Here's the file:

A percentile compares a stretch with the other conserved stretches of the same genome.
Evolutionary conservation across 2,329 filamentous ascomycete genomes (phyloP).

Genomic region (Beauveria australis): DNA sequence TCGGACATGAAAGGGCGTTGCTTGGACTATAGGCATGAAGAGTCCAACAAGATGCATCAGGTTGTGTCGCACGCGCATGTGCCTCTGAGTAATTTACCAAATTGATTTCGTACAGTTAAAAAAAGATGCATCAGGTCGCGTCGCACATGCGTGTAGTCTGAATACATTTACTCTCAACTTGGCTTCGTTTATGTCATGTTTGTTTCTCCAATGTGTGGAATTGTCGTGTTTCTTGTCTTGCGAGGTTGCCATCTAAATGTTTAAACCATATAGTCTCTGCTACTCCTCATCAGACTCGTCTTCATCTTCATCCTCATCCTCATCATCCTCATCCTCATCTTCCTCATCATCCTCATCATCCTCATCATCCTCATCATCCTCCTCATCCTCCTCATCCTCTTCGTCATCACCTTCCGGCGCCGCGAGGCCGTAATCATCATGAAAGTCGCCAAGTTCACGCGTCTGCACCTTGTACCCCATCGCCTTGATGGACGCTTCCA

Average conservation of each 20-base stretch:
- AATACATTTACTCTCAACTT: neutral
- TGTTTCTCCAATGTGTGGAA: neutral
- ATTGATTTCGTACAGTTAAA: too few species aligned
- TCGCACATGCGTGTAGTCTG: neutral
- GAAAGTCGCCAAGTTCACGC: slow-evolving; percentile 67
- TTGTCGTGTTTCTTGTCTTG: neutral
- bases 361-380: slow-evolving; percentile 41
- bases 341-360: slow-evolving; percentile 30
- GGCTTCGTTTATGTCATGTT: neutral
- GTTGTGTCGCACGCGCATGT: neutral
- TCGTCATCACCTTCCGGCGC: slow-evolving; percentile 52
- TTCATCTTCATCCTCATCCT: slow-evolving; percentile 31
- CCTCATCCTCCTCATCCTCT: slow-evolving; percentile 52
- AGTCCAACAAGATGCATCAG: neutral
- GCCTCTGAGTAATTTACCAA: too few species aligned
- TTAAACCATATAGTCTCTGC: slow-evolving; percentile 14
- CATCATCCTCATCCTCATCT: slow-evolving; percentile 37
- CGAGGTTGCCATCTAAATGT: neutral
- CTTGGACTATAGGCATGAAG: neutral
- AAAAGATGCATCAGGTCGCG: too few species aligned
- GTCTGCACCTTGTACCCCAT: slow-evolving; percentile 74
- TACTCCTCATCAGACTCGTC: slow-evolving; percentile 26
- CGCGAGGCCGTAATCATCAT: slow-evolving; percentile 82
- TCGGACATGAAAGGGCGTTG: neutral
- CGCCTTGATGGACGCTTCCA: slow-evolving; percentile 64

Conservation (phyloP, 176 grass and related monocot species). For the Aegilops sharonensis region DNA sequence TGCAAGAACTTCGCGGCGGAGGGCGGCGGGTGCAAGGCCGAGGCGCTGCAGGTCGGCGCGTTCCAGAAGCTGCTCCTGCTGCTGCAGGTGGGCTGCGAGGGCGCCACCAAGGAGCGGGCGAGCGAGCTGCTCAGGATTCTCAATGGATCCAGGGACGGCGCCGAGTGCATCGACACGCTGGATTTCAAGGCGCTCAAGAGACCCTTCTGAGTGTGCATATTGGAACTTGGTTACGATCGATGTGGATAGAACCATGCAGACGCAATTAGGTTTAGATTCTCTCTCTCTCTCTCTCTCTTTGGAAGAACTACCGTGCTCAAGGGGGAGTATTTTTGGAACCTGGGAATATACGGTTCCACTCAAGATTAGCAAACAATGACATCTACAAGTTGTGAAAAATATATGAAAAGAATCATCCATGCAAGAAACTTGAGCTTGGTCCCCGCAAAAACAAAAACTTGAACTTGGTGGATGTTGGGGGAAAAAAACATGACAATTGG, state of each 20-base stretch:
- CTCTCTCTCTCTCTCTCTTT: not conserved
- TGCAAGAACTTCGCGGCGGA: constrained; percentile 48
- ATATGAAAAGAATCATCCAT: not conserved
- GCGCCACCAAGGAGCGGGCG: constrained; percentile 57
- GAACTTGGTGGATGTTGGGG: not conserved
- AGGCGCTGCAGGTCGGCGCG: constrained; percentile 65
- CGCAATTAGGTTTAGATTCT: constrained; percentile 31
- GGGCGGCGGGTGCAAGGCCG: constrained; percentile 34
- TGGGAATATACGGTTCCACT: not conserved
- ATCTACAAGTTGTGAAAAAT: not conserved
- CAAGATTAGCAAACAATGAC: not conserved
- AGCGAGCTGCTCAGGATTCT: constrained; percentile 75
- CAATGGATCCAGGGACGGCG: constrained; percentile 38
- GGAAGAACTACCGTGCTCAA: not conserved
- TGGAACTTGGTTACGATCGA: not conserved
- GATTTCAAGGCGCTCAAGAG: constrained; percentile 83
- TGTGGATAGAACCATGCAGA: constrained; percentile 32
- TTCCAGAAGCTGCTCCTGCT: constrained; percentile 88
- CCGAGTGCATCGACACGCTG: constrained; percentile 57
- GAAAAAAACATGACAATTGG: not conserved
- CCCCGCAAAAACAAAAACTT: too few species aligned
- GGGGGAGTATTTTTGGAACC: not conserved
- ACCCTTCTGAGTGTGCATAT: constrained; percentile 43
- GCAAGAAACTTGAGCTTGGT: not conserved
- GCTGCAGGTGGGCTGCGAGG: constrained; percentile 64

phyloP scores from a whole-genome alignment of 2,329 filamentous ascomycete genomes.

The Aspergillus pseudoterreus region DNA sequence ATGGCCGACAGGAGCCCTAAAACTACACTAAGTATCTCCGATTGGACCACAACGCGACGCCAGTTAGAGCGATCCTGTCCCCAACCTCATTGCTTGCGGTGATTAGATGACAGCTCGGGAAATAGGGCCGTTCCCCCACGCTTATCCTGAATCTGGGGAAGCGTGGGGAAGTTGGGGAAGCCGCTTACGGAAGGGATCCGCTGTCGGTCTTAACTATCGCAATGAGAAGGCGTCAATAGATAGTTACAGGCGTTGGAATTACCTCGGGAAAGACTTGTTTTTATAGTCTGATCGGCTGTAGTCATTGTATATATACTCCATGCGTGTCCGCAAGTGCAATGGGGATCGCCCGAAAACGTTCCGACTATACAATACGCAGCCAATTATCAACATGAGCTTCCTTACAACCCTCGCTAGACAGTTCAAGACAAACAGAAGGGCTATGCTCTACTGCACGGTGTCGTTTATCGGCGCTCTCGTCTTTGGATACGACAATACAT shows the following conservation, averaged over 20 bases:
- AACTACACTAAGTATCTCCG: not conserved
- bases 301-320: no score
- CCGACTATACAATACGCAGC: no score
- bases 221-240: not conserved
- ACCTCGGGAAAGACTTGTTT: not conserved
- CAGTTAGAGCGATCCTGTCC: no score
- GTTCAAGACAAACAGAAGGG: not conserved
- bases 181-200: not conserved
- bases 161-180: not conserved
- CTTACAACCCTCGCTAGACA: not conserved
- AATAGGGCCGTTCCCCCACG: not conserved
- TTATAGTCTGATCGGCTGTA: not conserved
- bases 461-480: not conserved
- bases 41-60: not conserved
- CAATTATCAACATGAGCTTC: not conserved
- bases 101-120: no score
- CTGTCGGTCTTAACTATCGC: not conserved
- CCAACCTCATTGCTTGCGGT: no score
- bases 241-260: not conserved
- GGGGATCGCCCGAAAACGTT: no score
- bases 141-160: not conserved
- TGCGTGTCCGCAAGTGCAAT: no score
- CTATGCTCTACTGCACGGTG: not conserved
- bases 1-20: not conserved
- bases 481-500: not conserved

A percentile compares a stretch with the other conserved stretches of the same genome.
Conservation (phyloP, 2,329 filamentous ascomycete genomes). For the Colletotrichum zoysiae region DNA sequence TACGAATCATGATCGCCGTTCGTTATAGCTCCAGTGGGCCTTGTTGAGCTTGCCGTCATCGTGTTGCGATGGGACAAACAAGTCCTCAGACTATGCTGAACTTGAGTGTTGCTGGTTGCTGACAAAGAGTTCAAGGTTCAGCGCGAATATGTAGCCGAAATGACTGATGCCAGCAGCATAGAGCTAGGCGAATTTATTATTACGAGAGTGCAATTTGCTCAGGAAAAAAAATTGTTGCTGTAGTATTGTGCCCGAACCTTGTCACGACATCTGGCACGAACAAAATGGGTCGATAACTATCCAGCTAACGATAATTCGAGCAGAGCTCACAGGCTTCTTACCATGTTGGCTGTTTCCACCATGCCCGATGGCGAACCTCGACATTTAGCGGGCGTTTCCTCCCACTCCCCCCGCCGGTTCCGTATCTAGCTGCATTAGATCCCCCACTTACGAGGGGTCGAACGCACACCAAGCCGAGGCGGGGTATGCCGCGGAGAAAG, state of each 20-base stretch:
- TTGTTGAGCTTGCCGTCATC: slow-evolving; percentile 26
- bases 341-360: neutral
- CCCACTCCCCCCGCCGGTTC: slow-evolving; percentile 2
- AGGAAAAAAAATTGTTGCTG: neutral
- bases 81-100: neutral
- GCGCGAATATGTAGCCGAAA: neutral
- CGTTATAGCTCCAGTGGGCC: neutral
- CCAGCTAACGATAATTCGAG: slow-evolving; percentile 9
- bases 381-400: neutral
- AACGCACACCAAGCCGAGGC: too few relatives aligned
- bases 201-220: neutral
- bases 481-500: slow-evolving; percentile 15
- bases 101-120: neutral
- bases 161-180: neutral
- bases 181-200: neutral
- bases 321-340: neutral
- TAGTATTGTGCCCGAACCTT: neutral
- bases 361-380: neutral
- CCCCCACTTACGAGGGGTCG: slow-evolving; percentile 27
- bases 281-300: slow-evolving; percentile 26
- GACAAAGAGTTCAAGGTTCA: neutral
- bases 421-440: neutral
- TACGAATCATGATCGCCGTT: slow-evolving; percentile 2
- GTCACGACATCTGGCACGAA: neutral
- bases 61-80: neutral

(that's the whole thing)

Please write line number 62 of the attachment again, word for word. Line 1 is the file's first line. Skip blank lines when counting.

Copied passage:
- ACCTCGGGAAAGACTTGTTT: not conserved